5. Long-term survival of two dogs after mitral valve plasty

    Directory of Open Access Journals (Sweden)

    Isamu Kanemoto

    2017-04-01

    Full Text Available Two small 9-year-old dogs received mitral valve plasty (MVP for severe mitral regurgitation that could not be controlled via drug administration. MVP consisted of chordal reconstruction using expanded polytetrafluoroethylene (ePTFE sutures and semicircular suture annuloplasty using polypropylene sutures. In both cases, the clinical signs dramatically improved after MVP, although postoperative echocardiography revealed slight residual mitral regurgitant flow. Both dogs survived for several years after MVP without any signs of cardiac distress; one dog survived for 9 years and 1 month, and the other dog survived for 7 years and 10 months. These findings highlight the durability of ePTFE sutures as artificial chordae and the excellence of semicircular suture annuloplasty in small dogs.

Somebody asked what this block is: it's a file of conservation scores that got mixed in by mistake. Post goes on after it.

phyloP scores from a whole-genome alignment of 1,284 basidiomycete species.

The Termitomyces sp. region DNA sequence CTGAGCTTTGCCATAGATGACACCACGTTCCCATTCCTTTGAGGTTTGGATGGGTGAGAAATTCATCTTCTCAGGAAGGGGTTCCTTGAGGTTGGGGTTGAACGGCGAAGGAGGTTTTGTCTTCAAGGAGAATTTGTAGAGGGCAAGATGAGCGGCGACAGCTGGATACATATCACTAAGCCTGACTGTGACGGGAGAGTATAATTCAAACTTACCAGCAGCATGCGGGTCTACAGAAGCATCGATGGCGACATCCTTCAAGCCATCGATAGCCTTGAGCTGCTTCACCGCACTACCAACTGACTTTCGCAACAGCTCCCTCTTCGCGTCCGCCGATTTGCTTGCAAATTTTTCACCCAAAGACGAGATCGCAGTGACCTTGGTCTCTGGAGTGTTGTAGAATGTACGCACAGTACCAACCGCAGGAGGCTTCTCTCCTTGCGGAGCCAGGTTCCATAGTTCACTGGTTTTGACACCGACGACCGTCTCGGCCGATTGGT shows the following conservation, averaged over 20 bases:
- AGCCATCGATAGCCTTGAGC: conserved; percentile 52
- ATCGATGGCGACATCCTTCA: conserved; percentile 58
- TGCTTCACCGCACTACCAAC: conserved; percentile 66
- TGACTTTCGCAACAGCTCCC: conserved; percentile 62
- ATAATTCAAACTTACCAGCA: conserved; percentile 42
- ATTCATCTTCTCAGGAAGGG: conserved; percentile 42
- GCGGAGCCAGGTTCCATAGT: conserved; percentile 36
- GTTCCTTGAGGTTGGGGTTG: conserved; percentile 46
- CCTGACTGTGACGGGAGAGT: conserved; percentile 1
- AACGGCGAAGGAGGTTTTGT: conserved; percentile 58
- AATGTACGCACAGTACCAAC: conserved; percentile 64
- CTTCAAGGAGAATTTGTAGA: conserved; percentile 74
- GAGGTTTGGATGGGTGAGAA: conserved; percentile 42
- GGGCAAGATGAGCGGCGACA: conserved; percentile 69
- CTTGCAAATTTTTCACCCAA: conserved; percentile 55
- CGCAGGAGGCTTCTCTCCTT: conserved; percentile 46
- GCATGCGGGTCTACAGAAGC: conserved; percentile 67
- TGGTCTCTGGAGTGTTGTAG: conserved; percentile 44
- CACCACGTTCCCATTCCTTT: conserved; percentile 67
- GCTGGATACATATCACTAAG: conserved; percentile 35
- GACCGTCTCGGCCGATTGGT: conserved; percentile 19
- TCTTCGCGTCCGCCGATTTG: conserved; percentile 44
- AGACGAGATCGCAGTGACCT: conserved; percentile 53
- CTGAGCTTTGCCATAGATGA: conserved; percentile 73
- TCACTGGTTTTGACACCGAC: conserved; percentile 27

6. Percutaneous interventional mitral regurgitation treatment using the Mitra-Clip system

    DEFF Research Database (Denmark)

    Boekstegers, P; Hausleiter, J; Baldus, S

    2014-01-01

    The interventional treatment of mitral valve regurgitation by the MitraClip procedure has grown rapidly in Germany and Europe during the past years. The MitraClip procedure has the potential to treat high-risk patients with secondary mitral valve regurgitation and poor left ventricular function....... Furthermore, patients with primary mitral valve regurgitation may be treated successfully by the MitraClip procedure in case of high surgical risk or in very old patients. At the same time it has been emphasised that the MitraClip interventional treatment is still at an early stage of clinical development....... The largest clinical experience with the MitraClip procedure so far is probably present in some German cardiovascular centers, which here summarise their recommendations on the current indications and procedural steps of the MitraClip treatment. These recommendations of the AGIK and ALKK may present a basis...